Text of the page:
• Quentin,

      I would just let them beard if that’s what makes them comfortable. It’s not a bad thing, they are keeping the brood nest from overheating.

  • Today is 9/25 and I checked on a hive that got an MAQs treatment, ending 9/10. I could not find the queen, but did see young larvae, older larvae, and much capped brood (I can never see eggs, for some reason, even when I see the queen). My concern is that I did see some capped drone brood. There were no supersedure cells and I looked for those. Since I didn’t see the queen, do I need to be concerned about that drone brood? They wouldn’t raise drones for their own queen, correct? I’ll look again for the queen in a few days. I have been feeding them 2:1. The hive is big and aggressive and has a lot of capped “honey.” My other hive is killing drones, so I am confused. Thank you!

  • Hi. I’m a 2nd year beekeeper in Philadelphia (zone 6) and we’ve had mostly warm weather thus far this fall. I have 2 hives, and I checked them 2 weeks ago with the intent of condensing the hives to minimize extra space, but what I saw confused me about how to best approach management. One hive has 4 boxes: 3 medium supers of honey (the top 2 are full and capped, and the lowest of the three is half capped, half uncapped honey. The bottom box has frames of uncapped honey, pollen and some brood. They hive is well populated. The second hive is the same, but it has 5 boxes, even more bees that Hive 1, and the same kind of arrangement of capped/uncapped honey and pollen.

    I understand the need to minimize the space, but what do I remove? I intentionally left a lot of honey for them so they can have the most nutritious food over the winter. I was surprised that they’d begun filling the bottom box. I don’t have a place to freeze the honey over winter. I could keep it in a bin in the basement but I wonder if there might be a risk of bringing in wax moths that would ruin it. Can you kindly advise me on how to proceed? Thank you!

    • Anastasia,

      I don’t see any problem with just leaving them they way they are. The thing you most want to avoid is empty space, that is, frames with nothing in them. If the frames above the bees are full of honey, that is not a problem. Honey has a high heat capacity, meaning the temperature in those boxes will not not fluctuate nearly as fast as boxes with no honey.

      The one thing you might do is put the full frames closer to the cluster of bees because bees often won’t cross empty space to get to the food supply. You can reduce that probability by putting the emptiest box on top of the stack.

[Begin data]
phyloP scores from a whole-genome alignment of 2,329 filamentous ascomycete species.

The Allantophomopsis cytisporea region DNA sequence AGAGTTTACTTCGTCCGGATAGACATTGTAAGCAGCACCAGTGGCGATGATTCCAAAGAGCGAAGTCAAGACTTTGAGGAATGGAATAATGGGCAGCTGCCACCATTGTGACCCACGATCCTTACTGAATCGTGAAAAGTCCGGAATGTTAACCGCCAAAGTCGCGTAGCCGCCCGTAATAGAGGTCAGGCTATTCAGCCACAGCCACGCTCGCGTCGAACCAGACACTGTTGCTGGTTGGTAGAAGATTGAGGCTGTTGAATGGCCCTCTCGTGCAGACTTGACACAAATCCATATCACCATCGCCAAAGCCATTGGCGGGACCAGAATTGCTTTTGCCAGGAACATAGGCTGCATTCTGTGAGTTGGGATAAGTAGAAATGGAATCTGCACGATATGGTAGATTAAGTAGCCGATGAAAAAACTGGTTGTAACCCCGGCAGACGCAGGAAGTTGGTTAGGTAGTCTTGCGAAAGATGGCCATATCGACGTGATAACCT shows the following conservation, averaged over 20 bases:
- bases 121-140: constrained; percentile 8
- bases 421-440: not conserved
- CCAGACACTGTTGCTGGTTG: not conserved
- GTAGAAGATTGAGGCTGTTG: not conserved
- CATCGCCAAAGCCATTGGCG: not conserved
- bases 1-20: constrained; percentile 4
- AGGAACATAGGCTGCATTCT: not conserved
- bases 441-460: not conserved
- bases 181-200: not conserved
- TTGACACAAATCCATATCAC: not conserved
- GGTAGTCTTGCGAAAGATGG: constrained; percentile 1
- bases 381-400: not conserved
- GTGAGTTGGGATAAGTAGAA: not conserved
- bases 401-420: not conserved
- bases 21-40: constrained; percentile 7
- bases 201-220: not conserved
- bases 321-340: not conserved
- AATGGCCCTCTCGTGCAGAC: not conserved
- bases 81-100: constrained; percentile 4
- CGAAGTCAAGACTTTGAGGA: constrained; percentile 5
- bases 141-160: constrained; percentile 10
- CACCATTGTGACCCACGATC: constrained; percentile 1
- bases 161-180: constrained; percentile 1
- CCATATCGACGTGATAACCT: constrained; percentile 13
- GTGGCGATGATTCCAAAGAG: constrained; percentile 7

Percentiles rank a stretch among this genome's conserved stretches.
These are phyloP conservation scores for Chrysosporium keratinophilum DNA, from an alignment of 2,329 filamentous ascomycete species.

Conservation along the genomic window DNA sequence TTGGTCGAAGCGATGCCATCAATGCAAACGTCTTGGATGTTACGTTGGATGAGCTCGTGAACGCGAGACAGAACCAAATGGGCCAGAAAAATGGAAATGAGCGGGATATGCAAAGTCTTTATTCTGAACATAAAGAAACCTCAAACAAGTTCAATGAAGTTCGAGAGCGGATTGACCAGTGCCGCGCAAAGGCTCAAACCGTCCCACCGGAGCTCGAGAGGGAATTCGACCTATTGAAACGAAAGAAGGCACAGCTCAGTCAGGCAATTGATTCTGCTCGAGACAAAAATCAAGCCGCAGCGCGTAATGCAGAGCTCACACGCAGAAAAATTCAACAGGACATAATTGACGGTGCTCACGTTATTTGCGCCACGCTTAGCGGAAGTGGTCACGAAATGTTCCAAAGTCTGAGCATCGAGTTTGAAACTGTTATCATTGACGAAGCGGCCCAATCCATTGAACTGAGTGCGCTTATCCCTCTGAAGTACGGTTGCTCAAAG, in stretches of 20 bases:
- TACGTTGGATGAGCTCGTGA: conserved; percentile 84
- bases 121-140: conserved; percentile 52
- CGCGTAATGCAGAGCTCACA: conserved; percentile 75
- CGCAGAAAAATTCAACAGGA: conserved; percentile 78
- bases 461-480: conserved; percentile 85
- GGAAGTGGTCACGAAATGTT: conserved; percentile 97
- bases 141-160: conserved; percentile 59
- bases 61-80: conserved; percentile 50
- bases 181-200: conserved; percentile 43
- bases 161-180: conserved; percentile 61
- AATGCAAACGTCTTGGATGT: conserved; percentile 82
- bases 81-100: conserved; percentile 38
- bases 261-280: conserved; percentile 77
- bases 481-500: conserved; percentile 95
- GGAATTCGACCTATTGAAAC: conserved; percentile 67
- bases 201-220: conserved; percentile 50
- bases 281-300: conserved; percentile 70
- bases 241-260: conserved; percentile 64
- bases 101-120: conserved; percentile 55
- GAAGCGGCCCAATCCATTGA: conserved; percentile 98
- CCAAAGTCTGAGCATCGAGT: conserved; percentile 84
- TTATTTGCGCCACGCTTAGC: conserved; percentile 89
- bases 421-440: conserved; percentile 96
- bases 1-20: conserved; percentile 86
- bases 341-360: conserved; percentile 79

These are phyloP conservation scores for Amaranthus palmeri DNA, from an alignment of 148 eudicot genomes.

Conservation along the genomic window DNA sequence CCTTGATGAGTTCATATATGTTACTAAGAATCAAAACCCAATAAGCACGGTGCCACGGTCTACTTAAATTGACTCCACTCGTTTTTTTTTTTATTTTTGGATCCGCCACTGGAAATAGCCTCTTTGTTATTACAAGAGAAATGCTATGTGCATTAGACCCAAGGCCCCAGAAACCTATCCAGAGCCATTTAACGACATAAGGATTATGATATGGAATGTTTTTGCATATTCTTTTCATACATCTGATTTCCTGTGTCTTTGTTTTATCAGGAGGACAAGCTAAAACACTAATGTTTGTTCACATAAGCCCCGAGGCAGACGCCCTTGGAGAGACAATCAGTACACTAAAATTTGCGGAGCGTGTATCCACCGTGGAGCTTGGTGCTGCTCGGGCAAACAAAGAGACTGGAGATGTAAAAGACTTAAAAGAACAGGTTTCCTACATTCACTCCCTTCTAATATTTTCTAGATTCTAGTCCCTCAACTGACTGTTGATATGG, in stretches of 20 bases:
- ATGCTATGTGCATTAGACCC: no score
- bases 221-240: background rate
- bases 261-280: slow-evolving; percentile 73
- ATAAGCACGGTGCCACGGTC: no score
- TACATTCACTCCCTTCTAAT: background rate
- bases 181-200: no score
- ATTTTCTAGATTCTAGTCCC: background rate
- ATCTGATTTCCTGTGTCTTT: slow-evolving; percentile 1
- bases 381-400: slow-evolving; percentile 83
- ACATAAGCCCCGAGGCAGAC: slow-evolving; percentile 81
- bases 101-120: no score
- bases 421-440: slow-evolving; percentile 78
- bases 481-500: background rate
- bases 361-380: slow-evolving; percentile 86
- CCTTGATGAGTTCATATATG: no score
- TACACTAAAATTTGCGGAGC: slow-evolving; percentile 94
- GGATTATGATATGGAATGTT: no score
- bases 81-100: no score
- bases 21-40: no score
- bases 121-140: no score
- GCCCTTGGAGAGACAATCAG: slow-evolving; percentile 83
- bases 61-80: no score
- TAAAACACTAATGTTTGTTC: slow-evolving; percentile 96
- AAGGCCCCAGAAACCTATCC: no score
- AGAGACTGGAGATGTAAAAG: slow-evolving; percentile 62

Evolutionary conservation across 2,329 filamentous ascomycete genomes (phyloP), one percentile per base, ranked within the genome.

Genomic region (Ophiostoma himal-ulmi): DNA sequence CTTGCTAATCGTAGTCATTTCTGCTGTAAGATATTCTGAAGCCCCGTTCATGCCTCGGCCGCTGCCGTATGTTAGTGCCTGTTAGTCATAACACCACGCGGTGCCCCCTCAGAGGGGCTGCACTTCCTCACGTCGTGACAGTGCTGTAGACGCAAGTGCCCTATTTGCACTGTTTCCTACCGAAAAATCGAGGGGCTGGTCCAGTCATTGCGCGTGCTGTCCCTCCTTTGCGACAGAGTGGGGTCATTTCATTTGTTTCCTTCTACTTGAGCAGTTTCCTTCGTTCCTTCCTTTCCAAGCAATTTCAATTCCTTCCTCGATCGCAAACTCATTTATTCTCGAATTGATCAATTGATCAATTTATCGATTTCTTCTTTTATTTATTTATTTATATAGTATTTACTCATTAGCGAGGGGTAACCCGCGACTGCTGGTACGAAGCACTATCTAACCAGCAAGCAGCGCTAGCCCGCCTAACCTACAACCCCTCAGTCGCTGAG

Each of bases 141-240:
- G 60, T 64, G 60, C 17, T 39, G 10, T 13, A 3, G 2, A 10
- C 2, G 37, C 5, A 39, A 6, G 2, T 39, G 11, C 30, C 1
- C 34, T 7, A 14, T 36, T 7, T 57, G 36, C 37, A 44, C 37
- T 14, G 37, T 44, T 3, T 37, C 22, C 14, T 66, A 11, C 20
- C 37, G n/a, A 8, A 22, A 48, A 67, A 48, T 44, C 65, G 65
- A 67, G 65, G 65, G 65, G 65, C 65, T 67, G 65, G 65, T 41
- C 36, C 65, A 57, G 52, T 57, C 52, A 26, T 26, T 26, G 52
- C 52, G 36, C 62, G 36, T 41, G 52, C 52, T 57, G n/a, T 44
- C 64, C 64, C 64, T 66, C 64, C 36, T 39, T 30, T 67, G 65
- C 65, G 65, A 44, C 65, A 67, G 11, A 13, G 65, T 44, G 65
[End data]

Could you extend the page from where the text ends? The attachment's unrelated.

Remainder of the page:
By the way, if the honey frames never contained brood, they are unlikely to attract wax moths. However, if you keep honey frames in a plastic bin or other sealed container, they are likely to mold.

  • Hello!

    Although I’ve been keeping bees for several years now, I still consider myself a rookie. As fall approaches I have several management questions. I harvested honey from a single super about a month ago and left two other supers in place. I am finishing a 10-day Formic Pro treatment tomorrow and I plan to do an inspection, remove the queen excluder, do a mite count (I’m also going to compare the alcohol wash results with a mite analysis using the smartphone App called “BeeScanning”), reduce the entrance and, depending on the mite count, add Apivar strips. I have plenty of honey harvested for our family’s needs and so it’s my intention to leave the two remaining supers in place for the fall/winter (I haven’t looked in these supers for a while and it’s possible that I may reduce to one super by combining the fullest frames. My question is: since I will be applying Apivar with these supers on the hive will I ever be able to use them again for honey that I want to harvest (ie next spring/summer), or should I label them and only use them for honey that I intend to leave for the bees? If I find that there is a fair amount of honey currently in the super(s) do I leave these on all winter or remove them at some point? BTW, I keep bees in Olympia, WA

    • John,

      You should not leave honey on a hive during an Apivar treatment if you might someday want to eat it. Rather than try to keep all the frames labeled or sequestered, you could just take them off during the treatment and return them later. Or, if you think the bees need the honey for autumn feeding, take off just one super, as you mentioned.

      I’m not completely certain if you are asking about the honey or the supers or the combs when you say, “will I ever be able to use them again?” According to this document on the Dadant website, “The active ingredient (amitraz) is quickly hydrolyzed and disappears from the hive without leaving significant pesticide residues.” Based on that, I think you could safely use the equipment and combs in subsequent years.

      Also read section 26 on residues.